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John Leighton Stuart
This eBook from the Gutenberg Project consists of approximately 389 pages of information about Paris under the Commune.
amid much that is truly grand.  It was said to me once by some one, “The American mind may be compared to a compound liqueur, composed of the yeast of Anglo-Saxon beer, the foam of Spanish wines, and the dregs of the petit-bleu of Suresnes, heated to boiling point by the applause and admiration given by the genuine pale ale, the true sherry, and authentic Chateau-Margaux to these their deposits.  From time to time the caldron seethes with a little too much violence, and the bubbling drink pours over upon the old world, bringing back to the pure source, to the true vintage, their deteriorated products.  Oh!  The poor wines of France!  How many adulterations have they been submitted to!” Calumny and exaggeration no doubt; but I am angry with America for sending Cluseret back, as I am angry with the Commune for having imposed him on Paris.  The Commune, however, has an admirable excuse:  it has not, perhaps, found among true Frenchmen one with an ambition criminal enough to direct, according to her wishes, the destruction of Paris by Paris, and France by France.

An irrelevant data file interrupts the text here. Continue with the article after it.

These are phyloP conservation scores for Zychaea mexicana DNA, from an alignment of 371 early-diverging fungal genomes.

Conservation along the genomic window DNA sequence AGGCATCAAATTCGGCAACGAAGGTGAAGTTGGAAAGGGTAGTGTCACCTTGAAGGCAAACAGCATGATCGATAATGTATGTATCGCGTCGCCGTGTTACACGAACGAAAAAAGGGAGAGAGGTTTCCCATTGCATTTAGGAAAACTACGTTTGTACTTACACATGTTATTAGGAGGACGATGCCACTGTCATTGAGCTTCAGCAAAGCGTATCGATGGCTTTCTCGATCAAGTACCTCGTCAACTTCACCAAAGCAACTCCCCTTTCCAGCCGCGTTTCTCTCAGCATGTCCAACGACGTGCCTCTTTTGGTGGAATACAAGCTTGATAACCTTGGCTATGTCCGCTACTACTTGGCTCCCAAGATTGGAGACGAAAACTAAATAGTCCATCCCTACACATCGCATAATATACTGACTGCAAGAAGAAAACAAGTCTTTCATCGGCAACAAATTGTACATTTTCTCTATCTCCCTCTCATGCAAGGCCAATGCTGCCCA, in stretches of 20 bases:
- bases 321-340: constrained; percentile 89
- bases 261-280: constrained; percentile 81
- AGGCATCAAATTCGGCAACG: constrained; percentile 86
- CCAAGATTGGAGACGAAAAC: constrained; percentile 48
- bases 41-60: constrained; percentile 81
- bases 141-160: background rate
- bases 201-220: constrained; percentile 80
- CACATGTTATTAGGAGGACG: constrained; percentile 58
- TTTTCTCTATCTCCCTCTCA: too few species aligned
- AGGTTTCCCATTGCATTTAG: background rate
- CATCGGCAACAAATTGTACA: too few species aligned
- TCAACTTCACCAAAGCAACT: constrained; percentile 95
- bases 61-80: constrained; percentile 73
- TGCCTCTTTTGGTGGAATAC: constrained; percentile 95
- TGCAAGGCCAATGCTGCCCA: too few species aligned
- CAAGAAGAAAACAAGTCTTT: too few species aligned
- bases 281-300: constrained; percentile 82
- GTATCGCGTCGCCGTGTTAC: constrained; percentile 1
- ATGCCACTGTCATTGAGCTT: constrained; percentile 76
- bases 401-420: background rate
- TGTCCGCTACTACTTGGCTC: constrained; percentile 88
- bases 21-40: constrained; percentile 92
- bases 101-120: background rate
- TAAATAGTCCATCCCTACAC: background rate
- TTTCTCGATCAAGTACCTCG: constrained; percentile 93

FOOTNOTES: 

[Footnote 49:  There are two versions of Dombrowski’s earlier history.  By his admirers he was said to have headed the last Polish insurrection:  the party of order stigmatise him as a Russian adventurer, who had fought in Poland, but against the Poles, and in the Caucasus, in Italy, and in France—­wherever; in fine, blows were to be given and money earned.  He entered France, like many other adventurous knights, in Garibaldi’s suite, came to Paris after the siege, and immediately after the outbreak of the eighteenth of March was created general by the Commune, and gathered round him in guise of staff the most illustrious, or least ignoble, of those foreign parasites and vagabonds, who have made of Paris a grand occidental Bohemian Babel.  These soldiers of fortune, most of whom had been “unfortunate” at home, formed the marrow of the Commune’s military strength.

Dombrowski had gained a name for intrepidity even among these men of reckless courage and adventurous lives.  He maintained strict discipline, albeit to a not very moral purpose.  Whoever dared connect his name with the word defeat was shot.  Like many other Communist generals he took the most stringent measures for concealing the truth from his soldiers, and thus staved off total demoralisation until the Versailles troops were in the heart of Paris.  His relations with the Federal authorities were not of an uniformly amiable character.]

[Footnote 50:  A poor Italian smith told me he had three men seized.  They had taken a stove near the fortifications of Ternes, when they were arrested.  “But we are Italians!” they cried.  It was no excuse, for the Federals replied, “Italians! so much the better; you shall serve as Garibaldians!”]

XLI.

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